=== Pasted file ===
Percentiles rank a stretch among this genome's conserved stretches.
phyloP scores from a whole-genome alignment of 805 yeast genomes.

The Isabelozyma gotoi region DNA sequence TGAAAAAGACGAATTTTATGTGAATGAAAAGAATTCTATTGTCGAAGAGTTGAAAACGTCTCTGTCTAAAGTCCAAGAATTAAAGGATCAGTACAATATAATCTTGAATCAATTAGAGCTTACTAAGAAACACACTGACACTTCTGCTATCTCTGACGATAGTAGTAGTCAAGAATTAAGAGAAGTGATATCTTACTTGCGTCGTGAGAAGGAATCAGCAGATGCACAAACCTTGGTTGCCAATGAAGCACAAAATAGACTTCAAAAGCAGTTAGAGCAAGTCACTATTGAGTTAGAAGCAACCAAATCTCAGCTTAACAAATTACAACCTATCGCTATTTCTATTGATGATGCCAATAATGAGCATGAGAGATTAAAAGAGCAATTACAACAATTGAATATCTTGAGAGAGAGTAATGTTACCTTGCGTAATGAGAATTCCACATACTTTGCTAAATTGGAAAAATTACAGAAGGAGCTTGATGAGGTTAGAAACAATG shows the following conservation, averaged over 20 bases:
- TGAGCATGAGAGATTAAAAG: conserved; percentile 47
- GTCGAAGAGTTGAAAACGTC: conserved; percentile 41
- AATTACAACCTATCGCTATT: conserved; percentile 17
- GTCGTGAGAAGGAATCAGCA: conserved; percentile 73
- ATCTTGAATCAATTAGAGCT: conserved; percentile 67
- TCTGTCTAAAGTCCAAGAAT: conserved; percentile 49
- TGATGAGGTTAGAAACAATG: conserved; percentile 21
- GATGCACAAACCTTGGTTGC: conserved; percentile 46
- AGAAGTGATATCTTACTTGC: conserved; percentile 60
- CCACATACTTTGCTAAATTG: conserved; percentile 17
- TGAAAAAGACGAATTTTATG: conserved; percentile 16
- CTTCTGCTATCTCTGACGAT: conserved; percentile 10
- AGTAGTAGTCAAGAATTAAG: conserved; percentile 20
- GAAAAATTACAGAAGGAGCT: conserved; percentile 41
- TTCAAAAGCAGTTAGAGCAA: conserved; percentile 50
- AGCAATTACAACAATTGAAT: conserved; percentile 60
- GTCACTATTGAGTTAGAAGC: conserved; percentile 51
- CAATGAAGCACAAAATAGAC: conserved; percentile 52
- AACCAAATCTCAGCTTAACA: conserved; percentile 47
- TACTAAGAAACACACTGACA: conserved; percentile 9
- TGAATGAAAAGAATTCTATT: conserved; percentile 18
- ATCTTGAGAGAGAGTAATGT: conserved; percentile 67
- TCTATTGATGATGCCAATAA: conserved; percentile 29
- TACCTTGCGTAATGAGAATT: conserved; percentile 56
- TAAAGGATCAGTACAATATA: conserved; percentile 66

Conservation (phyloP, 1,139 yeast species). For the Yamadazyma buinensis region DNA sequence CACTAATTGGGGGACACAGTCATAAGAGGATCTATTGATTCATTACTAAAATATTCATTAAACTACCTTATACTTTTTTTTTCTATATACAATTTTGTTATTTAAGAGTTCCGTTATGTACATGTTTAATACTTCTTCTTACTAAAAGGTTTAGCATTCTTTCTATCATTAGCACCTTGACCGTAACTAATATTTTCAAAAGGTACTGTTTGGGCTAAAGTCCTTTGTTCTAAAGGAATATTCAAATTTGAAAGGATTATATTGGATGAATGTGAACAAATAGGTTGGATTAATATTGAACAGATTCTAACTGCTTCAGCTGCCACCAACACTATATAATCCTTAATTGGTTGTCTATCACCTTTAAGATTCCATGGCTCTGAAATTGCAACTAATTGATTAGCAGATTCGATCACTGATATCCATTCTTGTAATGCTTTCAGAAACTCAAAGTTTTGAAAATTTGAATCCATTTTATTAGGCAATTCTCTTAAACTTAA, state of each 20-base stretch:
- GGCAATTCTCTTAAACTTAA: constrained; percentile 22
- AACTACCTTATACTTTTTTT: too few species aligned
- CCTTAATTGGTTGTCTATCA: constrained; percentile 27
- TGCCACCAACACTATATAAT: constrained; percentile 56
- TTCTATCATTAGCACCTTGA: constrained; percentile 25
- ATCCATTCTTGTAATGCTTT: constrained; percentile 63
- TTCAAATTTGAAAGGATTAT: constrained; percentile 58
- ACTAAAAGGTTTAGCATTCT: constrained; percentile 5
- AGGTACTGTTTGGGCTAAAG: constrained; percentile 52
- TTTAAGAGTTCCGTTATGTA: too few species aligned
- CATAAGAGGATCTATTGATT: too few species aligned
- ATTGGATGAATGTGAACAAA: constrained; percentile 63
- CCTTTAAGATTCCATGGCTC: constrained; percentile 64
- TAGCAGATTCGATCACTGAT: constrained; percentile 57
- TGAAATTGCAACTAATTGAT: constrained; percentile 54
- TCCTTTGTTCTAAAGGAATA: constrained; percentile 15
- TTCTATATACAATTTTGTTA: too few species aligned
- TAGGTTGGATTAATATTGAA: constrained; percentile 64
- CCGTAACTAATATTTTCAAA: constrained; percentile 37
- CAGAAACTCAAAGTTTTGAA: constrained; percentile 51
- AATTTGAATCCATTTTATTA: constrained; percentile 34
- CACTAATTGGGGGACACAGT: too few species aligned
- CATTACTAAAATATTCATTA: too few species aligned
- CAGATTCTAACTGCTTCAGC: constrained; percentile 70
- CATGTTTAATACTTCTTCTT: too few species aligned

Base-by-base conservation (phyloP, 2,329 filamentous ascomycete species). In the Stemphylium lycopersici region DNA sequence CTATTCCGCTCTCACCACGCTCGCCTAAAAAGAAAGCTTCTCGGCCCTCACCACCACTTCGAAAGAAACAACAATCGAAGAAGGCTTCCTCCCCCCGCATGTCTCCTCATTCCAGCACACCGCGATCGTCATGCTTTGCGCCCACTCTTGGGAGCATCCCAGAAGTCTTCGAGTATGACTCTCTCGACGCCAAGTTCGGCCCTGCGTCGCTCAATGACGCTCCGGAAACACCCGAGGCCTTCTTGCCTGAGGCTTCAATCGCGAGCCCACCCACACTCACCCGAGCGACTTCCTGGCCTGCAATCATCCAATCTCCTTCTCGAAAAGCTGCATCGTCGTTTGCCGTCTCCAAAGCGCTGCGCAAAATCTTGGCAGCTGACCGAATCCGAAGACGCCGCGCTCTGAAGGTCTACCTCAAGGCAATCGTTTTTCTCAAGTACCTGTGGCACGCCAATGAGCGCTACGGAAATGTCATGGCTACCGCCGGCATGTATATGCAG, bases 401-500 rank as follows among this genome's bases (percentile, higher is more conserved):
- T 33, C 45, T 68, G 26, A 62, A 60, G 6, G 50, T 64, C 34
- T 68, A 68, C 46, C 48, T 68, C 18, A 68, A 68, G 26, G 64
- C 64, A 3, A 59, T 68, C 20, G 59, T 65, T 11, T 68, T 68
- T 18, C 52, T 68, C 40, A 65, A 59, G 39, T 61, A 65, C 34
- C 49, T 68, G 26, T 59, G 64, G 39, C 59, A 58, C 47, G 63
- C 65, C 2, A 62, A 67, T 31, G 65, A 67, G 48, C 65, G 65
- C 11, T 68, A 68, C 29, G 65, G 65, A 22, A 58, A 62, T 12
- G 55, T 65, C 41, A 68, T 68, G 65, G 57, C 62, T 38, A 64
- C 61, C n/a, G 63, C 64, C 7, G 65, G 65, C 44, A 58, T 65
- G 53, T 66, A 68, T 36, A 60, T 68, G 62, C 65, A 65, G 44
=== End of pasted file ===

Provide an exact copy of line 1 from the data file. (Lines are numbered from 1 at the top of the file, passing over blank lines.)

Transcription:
Percentiles rank a stretch among this genome's conserved stretches.